This post was originally published on All Out Cricket on December 2nd, 2014.

The Kuwaiti-born left-hander Shan Masood is one of Pakistan’s new young starlets, opening in the current Test series against New Zealand and destined for great things. But his journey to the top of Pakistan’s order is anything but conventional, writes Paul Radley of The National


Long gone are the days when an English university education was seen as a valuable entry on the CV of an aspiring Pakistan captain. But for Shan Masood, as with Majid Khan and Imran Khan in times past, it just might help.

When the left-handed opener was granted a Test debut against the world No.1 South Africans in October 2013, it meant he had to skip lectures.

His degree in Management and Sport Sciences at Loughborough University has become more of a distance learning course since he began his rise to the top of Pakistan cricket.

After cramming his A-levels into one year at boarding school at Stamford in Lincolnshire, Masood went to Durham University, and, perhaps not surprisingly, made the first XI.

Since moving his course back down to the Midlands, though, he has faced less British Universities and Colleges Sports bowling attacks and more international ones.

“Ever since I transferred to Loughborough I have been involved with the Pakistan cricket set-up and have not had the opportunity to play cricket over there,” Masood tells us.

There are plenty of reasons the powers-that-be in Pakistan hope the 25-year-old opener establishes himself in the Test side. And not just because it could finally help end the chronic problems they have faced at the top of the order ever since Saeed Anwar vacated the scene.

Studious, articulate, even-tempered, Masood is like a mini Misbah-ul-Haq. He even does a neat line in forward defensives, too, just to embellish the comparison. And for his part, Pakistan’s captain likes what he has seen so far from the student opener.

“He played really well in his debut game playing against big names like Dale Steyn, Morne Morkel and Vernon Philander,” Misbah said of Masood.

“That was a really testing attack, but he showed a fine temperament in scoring 75 in his first innings. That was really something. You could see he had the type of technique and temperament to perform at international level. He is a really hard-working guy, he is patient; I think he has the abilities you can associate with a good opener.”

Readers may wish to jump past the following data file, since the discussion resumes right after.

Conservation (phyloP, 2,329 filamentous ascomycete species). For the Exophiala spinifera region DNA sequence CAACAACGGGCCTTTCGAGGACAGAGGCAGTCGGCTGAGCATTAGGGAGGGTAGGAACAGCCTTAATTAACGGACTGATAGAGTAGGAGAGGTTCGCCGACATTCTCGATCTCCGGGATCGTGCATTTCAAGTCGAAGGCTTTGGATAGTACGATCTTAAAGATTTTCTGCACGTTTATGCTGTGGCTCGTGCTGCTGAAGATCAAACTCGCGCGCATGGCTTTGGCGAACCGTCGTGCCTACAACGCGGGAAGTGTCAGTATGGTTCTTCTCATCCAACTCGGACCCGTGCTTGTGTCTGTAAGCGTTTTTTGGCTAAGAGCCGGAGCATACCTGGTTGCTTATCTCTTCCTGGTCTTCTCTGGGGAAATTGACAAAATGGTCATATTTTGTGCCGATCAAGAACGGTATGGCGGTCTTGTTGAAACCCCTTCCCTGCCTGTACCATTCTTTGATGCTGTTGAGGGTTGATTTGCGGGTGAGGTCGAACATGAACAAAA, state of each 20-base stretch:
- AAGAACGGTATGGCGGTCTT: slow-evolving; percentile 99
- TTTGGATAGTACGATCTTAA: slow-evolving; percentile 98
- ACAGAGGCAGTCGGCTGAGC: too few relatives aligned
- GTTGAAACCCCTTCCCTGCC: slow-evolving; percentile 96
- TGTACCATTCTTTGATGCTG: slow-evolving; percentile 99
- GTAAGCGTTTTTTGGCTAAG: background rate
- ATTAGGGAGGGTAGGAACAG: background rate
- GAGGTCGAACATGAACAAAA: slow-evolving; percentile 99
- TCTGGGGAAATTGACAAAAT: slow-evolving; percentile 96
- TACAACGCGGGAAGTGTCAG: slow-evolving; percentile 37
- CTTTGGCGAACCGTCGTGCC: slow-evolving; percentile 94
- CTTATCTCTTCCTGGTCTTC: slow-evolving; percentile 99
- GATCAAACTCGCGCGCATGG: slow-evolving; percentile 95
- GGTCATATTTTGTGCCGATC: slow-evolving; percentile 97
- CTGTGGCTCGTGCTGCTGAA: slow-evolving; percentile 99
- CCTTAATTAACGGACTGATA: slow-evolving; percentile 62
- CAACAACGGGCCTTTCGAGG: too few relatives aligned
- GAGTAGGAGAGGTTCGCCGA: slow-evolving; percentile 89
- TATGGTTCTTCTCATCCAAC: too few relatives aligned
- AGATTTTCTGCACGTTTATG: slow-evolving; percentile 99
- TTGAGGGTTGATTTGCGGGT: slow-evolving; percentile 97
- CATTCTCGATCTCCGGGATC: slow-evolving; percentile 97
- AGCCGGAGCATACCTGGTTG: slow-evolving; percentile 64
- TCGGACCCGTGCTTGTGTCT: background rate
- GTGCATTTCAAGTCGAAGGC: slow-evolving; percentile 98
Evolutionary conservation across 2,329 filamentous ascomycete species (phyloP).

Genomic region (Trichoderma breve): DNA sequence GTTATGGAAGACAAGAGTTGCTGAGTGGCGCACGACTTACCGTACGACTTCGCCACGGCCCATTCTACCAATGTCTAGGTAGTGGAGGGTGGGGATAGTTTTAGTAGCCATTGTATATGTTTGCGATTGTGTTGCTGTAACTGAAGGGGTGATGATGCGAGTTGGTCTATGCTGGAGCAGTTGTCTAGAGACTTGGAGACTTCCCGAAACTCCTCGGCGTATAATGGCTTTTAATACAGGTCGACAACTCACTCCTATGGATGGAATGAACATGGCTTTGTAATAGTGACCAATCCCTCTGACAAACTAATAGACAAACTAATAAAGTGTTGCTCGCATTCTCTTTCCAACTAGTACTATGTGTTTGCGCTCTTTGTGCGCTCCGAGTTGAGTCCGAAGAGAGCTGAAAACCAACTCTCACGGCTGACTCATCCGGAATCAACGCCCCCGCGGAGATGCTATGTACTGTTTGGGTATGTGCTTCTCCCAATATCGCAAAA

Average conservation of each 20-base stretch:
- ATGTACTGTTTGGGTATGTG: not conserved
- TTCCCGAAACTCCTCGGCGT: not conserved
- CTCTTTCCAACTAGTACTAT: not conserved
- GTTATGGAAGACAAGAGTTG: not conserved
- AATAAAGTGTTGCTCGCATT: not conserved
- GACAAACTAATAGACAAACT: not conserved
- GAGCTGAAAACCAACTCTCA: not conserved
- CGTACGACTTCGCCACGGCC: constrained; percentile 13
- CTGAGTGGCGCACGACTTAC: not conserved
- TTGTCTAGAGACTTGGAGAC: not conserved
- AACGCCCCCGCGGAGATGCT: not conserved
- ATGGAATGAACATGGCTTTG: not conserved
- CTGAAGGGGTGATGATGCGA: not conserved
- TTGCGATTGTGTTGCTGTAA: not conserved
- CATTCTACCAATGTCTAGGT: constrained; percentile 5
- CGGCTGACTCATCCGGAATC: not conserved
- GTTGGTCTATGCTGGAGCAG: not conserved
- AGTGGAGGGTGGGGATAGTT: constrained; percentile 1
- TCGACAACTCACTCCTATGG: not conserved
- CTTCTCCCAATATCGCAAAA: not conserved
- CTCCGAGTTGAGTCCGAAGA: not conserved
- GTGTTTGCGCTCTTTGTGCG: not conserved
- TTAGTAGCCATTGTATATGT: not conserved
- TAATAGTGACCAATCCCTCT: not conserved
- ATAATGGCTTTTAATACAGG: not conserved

And he has a story to tell. Masood was born in Kuwait in 1989, where his father was working in a bank. Months later, Saddam Hussein’s Iraqi forces invaded, and the family were forced to flee back to their native Pakistan.

“It was a blessing that we moved back and I was able to play cricket over there,” he said. “I’ve never been back there but I would like to some day. I’ve never had the chance because of my busy schedule. It is not just managing international cricket, I have also been focusing on my studies as well. Whatever time I do get off from cricket it is all put into my education.”

The pathway from Loughborough to international sport has been a well trodden one – although the route usually leads to a more local destination.

But Masood’s other alma mater has been productive, too: Stamford School also graduated the likes of Mark James, the golfer, and Iwan Thomas, the Olympic sprinter.

He is in the final year of his degree now, and has his books with him while he spends most of his time playing or training with Pakistan’s various sides in the UAE and abroad.

They are a team on the rise in Test cricket, as their monstrous whitewash of Australia showed. Masood was back on the outside looking in back then, as Ahmed Shahzad and Mohammad Hafeez were retained as the openers for that series.

Even though he was not actively part of that success, he says everyone involved with Pakistan cricket was able to share in the buzz it created.

“Before the start of the Test series, everything was at rock bottom,” he said.

“We didn’t do well in the one-dayers, but we had a change of personnel, in terms of a few players coming back in and a few players trying to prove a few things right.

“Judging by the performances, especially by our batsmen – you normally don’t associate those sorts of performances with our batsmen – it is usually our bowling attack we are always dependent upon.

“Them delivering has given us new hope. Australia is No.2 right now, but they have dominated Test cricket for quite a while. Beating that particular side brings our confidence up sky high.”

Masood was recently recalled to open the batting in the drawn series against New Zealand, scoring 69 runs in four innings. While he may still be bedding in as an international opener, he is just the kind of level-headed and studious young player this eternally embattled team needs. And if the Test stuff doesn’t work out, he can always go back to school.

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